Pictured above is the equipment I use, as of October 2015, to take all of the photos displayed on the site, as well as the field where I currently take the pictures. The telescope is a Takahashi FS102, a 4 inch, F8 apochromatic refractor which has excellent optics but is no longer available. I generally use a focal reducer / field flattener which reduces the focal length to F6 so that I can take shorter exposures.
The mount is a Losmandy G11 which I purchased back in 1999. In the summer of 2015, I entered the modern age of telescope technology and added an Avalon StarGo and it's associated stepper motors to the G11. I have to say, after many years of star hopping to my photographic targets, the StarGo along with other modern software tools, makes the astrophotogrpahy process quite a bit more efficient. I am very impressed with the build quality and overall ease of use of the Avalon StarGo.
I am now guiding the exposures with an Orion StarShoot autoguider mounted on an Orion Short Tube 80 refractor. For two reasons, I removed the focusser from the Soort Tube 80 and replaced it with one from an old Celestron 80mm refractor. The first was that the Orion focusser had some play in it, and the second was that the focusser did not have enough range for the autoguider to come to focus without the use of a diagonal. When guiding and taking pictures, the less components you have, the less chance of flexure making its way into the system. Autoguiding is essential in my opinion. I would much rather spend time star hopping with my reflector than sit cramped at the guide scope eyepiece during a night of exposures.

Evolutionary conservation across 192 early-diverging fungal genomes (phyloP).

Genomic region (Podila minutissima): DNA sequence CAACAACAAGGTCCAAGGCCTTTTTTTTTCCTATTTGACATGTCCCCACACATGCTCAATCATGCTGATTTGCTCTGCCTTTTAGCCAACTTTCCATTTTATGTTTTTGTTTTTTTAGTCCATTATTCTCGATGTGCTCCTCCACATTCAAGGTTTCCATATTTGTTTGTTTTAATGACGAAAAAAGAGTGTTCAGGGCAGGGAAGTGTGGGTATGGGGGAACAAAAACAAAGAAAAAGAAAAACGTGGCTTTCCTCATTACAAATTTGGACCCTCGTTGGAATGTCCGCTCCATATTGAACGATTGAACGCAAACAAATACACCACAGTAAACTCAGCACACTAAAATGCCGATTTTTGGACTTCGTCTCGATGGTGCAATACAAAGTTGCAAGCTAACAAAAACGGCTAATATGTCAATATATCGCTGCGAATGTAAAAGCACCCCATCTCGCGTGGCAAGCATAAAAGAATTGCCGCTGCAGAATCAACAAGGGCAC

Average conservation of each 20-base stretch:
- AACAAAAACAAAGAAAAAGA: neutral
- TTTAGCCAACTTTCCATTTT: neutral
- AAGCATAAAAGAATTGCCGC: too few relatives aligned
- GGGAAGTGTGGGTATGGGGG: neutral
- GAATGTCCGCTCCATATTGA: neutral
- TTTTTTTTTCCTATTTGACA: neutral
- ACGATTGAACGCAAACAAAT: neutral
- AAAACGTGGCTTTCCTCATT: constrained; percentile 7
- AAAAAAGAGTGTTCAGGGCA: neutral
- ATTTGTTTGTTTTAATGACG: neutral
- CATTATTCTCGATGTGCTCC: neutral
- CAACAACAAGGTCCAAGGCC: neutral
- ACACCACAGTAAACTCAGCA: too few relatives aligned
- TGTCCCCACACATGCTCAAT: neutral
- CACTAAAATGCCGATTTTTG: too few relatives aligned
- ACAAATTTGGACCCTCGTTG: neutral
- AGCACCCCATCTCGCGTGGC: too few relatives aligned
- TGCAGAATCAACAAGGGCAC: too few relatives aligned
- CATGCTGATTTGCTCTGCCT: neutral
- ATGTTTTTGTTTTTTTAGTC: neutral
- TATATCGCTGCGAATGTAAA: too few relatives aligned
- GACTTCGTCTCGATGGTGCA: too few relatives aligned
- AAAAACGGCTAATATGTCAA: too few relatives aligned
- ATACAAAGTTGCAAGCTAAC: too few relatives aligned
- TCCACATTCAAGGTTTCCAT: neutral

Most of the film based pictures on the site were taken with an old Pentax/Honeywell SP1000, the pre-cursor to the K1000. Even though this camera is old and falling to pieces, it is perfect for astrophotography at prime focus because it is fully manual and can operate without batteries. In 2015 I decided it was time to try imaging with a digital camera, so I began to use a Canon 7D Mk II. Digital camera imaging has distinct advantages over film imaging, and leads one to think differently about the act of taking astrophotos. I used to set up a shot, and lock the plunger on my camera's remote shutter cable and come back 45 minutes. Now I can't even consider a night of imaging without charging the various batteries I use. My current list of batteries contains:
The other way digital cameras have changed my astrophotography workflow is that much of the equipment is now controlled by my laptop. As well, film astrophotos consisted of a few really long exposures scanned and stacked together, where as with digital cameras many short exposures are stacked together to reduce the noise that creeps into long digital exposures. With that in mind, the following is a list of my favorite astronomy related software.